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  1. #1
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    Dental surgery in Wales bans heavy patients

    Maendy dental surgery in Aberdare, Wales, UK has imposed a weight limit of 20 stone (280 pounds) on patients. Those above that level are being advised to visit one of the UK's hard-pressed hospitals for treatment instead. The surgery is close to the home of Georgia Davies, reputed to be the UK's heaviest teen.

    Although the dental practice provides free, taxpayer-funded National Health Service (NHS) care, it says its dental chairs aren't designed to take heavy weights and won't move properly so treatment is too dangerous for staff. Every patient has been sent a letter warning them they won't be treated if they exceed the weight limit.

    http://www.dailymail.co.uk/news/arti...eak-chair.html

    (I suspect this is simply an issue of cost. There are plenty of chairs like this one, designed to take weights up to 71 stone/1000 pounds/445kgs, but the higher weightload comes with a higher price.)

    http://www.dentalchair.co.uk/
    We 'embraced' the missing Bob Harrod case as requested but 6 years on, are still waiting for further guidance


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  2. #2
    LadyL's Avatar
    LadyL is offline Sleuthing for Lonzie Barton & All Victims.
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    but if it was just about cost, they could just charge heavier patients more?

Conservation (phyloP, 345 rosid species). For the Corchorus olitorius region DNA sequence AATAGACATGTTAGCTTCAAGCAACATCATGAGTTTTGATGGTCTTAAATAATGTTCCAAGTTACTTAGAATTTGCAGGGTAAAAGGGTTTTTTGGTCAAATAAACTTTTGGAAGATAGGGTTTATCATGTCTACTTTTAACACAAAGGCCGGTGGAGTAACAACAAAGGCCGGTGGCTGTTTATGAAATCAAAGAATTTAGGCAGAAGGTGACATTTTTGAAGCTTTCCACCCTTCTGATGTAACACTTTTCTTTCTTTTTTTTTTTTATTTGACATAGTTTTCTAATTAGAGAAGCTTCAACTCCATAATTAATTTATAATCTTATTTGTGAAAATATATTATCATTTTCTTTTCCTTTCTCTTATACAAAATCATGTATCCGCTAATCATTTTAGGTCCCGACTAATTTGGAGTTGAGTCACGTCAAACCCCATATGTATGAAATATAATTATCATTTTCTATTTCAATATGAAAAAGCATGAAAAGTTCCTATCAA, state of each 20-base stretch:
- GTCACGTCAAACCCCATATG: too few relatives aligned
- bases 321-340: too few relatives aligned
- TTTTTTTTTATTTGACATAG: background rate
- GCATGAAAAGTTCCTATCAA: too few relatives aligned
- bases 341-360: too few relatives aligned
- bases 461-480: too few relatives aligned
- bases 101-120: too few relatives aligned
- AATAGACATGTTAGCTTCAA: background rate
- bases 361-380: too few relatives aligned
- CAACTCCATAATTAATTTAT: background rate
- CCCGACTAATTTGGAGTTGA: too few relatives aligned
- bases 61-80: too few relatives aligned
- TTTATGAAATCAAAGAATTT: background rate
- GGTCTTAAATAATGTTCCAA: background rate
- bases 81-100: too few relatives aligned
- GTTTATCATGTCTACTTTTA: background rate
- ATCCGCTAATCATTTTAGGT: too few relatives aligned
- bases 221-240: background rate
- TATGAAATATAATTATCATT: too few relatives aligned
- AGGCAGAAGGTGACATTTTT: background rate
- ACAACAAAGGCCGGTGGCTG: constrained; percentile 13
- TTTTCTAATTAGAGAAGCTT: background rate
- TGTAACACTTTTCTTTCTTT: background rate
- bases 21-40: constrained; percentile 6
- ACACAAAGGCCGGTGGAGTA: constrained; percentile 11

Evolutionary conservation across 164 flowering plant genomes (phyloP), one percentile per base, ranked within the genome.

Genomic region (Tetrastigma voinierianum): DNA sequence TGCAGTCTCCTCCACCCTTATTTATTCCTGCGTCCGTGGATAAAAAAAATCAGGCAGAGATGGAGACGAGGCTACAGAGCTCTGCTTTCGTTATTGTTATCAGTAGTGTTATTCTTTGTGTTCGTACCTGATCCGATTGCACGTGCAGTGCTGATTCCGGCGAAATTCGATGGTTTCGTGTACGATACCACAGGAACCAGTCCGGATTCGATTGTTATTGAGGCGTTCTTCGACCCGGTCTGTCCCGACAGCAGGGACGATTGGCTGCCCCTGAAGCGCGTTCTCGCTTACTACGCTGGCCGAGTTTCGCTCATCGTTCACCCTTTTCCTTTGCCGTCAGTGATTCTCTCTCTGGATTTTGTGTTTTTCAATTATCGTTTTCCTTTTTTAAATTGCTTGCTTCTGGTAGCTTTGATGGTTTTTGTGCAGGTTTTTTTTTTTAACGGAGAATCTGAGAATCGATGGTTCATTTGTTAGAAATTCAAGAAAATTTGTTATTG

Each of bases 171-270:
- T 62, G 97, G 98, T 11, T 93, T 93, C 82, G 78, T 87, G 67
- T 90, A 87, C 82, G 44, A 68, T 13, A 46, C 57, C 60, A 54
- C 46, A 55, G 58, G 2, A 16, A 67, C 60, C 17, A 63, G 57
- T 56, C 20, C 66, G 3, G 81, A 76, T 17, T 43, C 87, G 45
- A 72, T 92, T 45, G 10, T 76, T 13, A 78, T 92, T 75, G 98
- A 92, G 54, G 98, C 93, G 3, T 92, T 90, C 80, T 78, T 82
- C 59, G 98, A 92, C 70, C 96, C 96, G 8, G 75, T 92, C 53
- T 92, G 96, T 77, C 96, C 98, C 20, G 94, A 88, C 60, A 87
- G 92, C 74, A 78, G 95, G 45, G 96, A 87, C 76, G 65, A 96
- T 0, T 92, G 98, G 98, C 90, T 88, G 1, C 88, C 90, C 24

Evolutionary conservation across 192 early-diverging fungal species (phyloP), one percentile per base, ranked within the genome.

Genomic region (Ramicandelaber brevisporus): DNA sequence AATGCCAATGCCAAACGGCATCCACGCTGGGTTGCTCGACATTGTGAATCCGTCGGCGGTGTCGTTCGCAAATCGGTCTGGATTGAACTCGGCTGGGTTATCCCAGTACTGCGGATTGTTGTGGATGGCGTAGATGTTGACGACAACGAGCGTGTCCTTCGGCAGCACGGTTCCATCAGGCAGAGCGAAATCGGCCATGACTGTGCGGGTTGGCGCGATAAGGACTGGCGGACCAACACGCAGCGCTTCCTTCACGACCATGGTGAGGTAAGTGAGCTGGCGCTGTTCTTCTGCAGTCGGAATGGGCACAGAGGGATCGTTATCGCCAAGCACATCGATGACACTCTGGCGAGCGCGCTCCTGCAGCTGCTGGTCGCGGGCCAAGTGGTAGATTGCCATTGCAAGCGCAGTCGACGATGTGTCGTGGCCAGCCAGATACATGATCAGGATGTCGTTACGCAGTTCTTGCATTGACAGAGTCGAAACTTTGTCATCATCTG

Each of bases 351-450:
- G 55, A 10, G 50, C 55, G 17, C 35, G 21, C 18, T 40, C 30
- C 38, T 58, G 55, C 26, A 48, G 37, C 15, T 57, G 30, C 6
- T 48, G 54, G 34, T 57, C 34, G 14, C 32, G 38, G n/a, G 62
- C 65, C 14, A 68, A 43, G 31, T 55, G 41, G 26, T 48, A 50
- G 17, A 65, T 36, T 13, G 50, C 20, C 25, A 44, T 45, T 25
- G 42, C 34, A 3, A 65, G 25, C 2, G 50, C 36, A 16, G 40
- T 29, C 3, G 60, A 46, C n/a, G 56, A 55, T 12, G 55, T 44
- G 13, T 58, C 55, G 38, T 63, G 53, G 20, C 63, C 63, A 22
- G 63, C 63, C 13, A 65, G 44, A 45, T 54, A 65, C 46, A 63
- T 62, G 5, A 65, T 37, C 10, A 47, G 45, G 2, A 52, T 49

3. #3
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    I would think that receiving any procedures in hospital would be a good thing. Obesity increases risk. If I were to arrest, I would have a better chance of recovery in a hospital rather than in a dental surgery where CPR is needed once in a blue moon
    England's dancing days are done...

  4. #4
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    Quote Originally Posted by LadyL View Post
    but if it was just about cost, they could just charge heavier patients more?
    If they are NHS patients, treatment is either free or the (highly subsidized) charges are set by the government and can't be changed. Because of that, many, many dentists in England have turned to private patients only, with the exception of children.

    Heavyweight people who can't afford to go private are likely to encounter huge problems finding another dentist anywhere near them who accepts NHS patients. Unlike all state-run hospitals where all treatment is free and falls under the NHS, dentists get to choose who they treat.
    We 'embraced' the missing Bob Harrod case as requested but 6 years on, are still waiting for further guidance


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  5. #5
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    Quote Originally Posted by badhorsie View Post
    I would think that receiving any procedures in hospital would be a good thing. Obesity increases risk. If I were to arrest, I would have a better chance of recovery in a hospital rather than in a dental surgery where CPR is needed once in a blue moon
    I don't think hospitals are set up for routine dentistry such as cleaning and small fillings. I just can't imagine they'll accept someone who needs a filling replaced. These poor people are going to be left with nowhere to go.

    I think increased weight leads to increased incidence of diabetes? And I know that can lead to increased gum disease and oral health problems. So it seems to me, the patients who most need treatment are going to be denied it. It's very sad.
    We 'embraced' the missing Bob Harrod case as requested but 6 years on, are still waiting for further guidance


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